Process and Cozies and Boxers, Oh My

It is finally happening this weekend: Deadly Ink 2014, held in New Brunswick, NJ, between August 1st and 3rd.

For those who are interested, I’ll be taking part in two panels on Saturday, August 1st.

The first is titled “Read, Write, Revise, Repeat: What Goes Into Creating a Polished Manuscript.” That one should be fun, because I always love hearing about other types of process. My own is rather OCD-based and I’m sure there’s a better way to do it than to fear writing a manuscript for months, and then to finally sit down and do it and wonder why I worried so much. The moderator is Peggy Ehrhart, author of the Maxx Maxwell series, featuring a protagonist who literally sings the blues. My esteemed colleagues on the panel will be:

The second is titled “Let’s Get Cozy” and is a discussion of a favorite genre.  Our moderator is K.B. Inglee, who has written quite widely, including novels and short stories. Panelists are:

  • Ilene Schneider, author of the Rabbi Aviva Cohen mysteries and a dedicated birdwatcher (she recently taught me that birds can’t smell);
  • Jane Kelly, author of several N.J.-based humorous mysteries;
  • Peggy Ehrhart (as above);
  • John Clement (as above).

As much as I enjoy sharing panels with other writers, what I love the most about conventions is meeting readers and learning what they enjoy in a book (and what they don’t like – such as snakes on a cover). I hope to see you in New Brunswick.

 

 

Viva Gargoyles

Gargoyle

 

What kind of creature, mythical or otherwise, manages to be frightening and charming simultaneously? I think gargoyles have a monopoly on that category.

The handsome fellow pictured here was 50% off at the garden center. Now he adorns the slab leading to my front door, which seemed like the perfect place for him. Interestingly, the tag around his neck had labeled him as a chimera, but I don’t think he meets the criteria. A chimera is part goat, part snake, and part lion, and I don’t see any goat here. The snake, though, can be seen in his sea-serpent-like tail (not shown here).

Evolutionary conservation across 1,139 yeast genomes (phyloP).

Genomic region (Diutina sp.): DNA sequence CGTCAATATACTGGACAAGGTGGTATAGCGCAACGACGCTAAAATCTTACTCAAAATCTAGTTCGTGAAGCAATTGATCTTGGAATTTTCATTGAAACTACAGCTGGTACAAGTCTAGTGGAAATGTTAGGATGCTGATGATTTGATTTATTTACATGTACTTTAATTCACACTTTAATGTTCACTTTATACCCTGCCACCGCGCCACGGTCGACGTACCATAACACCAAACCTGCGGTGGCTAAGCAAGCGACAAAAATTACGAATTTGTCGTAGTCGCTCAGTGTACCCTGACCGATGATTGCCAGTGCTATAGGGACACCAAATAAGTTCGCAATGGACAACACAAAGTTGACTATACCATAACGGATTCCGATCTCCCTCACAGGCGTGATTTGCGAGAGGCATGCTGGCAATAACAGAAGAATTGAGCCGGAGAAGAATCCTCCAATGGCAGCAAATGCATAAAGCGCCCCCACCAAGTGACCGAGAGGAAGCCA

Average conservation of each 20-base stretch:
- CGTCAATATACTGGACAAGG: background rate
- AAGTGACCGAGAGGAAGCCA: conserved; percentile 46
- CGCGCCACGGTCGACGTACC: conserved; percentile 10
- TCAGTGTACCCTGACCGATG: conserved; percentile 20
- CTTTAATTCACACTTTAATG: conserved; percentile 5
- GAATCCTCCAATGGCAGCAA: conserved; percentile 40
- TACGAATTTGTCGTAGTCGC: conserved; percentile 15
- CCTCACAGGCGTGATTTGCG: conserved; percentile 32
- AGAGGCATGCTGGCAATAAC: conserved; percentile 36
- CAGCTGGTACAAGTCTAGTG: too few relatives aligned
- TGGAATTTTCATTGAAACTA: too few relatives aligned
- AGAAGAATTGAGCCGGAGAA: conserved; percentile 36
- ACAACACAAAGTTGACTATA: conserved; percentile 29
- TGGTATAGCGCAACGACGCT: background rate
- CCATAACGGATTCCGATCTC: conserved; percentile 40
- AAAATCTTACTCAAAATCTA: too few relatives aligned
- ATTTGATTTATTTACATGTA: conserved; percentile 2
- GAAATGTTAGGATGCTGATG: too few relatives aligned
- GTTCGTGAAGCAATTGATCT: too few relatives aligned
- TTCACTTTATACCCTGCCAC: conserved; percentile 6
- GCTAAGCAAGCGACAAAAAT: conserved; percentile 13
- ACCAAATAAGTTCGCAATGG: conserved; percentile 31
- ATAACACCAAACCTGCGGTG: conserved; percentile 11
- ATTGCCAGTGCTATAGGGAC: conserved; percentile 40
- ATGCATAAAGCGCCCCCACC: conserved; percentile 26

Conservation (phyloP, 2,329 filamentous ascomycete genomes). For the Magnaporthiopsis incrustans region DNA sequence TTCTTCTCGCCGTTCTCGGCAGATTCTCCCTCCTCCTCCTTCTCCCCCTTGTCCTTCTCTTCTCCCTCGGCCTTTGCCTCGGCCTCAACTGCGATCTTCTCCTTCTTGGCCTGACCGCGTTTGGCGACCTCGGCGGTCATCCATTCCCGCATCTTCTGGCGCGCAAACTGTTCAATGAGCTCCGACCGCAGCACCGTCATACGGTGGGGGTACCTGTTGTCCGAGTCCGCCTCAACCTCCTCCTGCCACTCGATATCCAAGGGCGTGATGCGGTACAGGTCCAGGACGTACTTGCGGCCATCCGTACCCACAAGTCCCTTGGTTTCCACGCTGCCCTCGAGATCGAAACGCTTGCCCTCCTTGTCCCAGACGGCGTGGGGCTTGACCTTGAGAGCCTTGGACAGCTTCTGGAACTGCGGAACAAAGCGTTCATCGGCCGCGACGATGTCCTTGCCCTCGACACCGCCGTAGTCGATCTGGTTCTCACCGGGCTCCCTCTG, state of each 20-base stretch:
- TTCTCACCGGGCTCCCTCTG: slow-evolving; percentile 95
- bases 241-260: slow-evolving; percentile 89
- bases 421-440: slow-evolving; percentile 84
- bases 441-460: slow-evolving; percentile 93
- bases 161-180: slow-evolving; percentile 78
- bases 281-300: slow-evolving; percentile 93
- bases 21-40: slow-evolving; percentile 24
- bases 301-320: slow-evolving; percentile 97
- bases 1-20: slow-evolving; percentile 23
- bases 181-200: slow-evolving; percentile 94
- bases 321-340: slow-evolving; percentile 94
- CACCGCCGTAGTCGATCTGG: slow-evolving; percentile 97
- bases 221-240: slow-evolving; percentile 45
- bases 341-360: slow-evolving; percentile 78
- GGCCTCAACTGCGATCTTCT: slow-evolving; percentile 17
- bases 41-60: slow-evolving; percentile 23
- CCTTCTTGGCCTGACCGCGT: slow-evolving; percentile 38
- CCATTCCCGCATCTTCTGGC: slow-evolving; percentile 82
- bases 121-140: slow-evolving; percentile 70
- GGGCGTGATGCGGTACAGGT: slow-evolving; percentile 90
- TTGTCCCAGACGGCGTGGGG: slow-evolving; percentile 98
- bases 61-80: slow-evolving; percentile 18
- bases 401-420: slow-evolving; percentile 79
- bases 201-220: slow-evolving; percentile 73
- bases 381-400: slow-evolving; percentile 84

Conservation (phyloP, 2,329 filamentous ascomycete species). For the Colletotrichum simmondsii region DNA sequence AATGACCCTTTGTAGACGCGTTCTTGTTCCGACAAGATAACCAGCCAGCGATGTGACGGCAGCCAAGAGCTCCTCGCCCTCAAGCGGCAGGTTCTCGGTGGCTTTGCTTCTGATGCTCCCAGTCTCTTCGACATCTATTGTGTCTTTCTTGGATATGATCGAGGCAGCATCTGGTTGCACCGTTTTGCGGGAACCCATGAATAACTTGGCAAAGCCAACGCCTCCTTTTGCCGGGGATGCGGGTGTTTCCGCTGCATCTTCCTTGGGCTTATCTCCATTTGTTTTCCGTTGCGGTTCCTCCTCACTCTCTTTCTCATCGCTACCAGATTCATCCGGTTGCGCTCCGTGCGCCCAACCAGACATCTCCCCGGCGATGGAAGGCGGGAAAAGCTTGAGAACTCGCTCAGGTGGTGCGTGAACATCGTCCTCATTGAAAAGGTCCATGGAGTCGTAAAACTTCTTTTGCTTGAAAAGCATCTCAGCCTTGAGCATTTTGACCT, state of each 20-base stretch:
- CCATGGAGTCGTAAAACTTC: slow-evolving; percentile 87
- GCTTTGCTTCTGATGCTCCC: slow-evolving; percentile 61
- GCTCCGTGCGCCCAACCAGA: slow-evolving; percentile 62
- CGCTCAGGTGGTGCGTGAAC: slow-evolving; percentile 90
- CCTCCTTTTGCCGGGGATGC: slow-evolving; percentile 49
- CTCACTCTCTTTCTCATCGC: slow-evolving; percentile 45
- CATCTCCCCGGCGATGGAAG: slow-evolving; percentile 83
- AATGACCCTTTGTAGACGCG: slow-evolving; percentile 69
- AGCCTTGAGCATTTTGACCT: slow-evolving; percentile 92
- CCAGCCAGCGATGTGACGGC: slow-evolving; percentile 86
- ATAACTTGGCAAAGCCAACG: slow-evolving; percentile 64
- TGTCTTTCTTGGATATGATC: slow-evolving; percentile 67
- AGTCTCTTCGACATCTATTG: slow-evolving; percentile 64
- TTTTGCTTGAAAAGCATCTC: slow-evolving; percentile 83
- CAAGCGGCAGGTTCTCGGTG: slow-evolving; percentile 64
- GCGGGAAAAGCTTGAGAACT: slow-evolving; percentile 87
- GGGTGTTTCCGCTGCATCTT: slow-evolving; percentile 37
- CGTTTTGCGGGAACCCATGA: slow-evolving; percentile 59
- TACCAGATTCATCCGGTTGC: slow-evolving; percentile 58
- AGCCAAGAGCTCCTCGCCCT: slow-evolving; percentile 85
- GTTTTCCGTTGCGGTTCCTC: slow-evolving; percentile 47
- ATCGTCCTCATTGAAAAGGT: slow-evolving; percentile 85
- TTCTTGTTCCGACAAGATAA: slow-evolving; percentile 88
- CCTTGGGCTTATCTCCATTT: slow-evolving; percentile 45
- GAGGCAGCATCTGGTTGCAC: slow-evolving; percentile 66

I’d like to write a book about gargoyles at some point. I don’t know much about the science fiction and fantasy genres, but that has never stopped me before ….

On Acknowledging People You Don’t Know

It’s surprising when readers notice things in your book(s) that you yourself haven’t noticed, or when you get an email with a surprising question. On the acknowledgments page of The Outsmarting of Criminals, I thanked “Chris and Debbie, Dave and Annie, Jules and Katie,” the best tribute I could give to some musicians I really admire. It felt weird to give their full names, as that would imply that I actually know them, when the truth is that I don’t. But their music has meant so much to me for so many years, and I thought this would be a way to offer my gratitude.

But … a reader who must be about my age recognized the names and wrote to ask me about it. So, I have to acknowledge that the people listed above are Chris Stein and Debbie Harry of Blondie, Dave Stewart and Annie Lennox of Eurythmics, and Jules de Martino and Katie White of The Ting Tings. To me, all of these musicians embody the spirit of creativity and independence. They write their songs, play their instruments, and in general do things their way. They’ve all become successful by being rather stubbornly defiant of the music industry, and I like their chutzpah. Plus, when I see them interviewed, I get such a kick out of all of them. They’re smart, and funny, and they walk that very thin line of taking themselves seriously enough but not TOO seriously.